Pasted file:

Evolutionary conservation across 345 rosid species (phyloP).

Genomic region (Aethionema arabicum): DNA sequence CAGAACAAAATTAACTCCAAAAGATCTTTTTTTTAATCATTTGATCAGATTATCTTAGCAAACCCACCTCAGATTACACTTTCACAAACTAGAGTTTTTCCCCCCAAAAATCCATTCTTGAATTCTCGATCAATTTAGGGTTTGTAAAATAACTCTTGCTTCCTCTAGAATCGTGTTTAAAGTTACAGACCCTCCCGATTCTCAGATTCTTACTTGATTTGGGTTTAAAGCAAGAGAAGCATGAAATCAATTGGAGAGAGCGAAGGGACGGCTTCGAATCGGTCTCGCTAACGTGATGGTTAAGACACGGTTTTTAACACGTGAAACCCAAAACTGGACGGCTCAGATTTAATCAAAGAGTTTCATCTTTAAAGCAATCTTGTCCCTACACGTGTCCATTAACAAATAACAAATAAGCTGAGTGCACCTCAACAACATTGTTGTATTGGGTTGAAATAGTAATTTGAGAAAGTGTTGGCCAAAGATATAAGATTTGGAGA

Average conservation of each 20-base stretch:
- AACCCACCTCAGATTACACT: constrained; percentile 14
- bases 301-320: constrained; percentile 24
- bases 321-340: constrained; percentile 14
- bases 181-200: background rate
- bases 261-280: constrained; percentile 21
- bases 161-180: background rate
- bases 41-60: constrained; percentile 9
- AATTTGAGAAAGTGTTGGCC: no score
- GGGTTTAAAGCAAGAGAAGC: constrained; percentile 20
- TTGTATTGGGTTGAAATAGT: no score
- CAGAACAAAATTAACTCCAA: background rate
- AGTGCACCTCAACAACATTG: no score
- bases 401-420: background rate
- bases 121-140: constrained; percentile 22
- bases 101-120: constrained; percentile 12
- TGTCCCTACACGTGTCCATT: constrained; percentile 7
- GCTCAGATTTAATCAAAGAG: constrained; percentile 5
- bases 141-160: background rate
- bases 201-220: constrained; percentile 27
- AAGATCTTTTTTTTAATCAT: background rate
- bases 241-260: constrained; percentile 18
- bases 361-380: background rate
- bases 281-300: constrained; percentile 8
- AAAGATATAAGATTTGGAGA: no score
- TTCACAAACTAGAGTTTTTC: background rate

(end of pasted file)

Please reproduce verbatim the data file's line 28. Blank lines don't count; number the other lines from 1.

- TTCACAAACTAGAGTTTTTC: background rate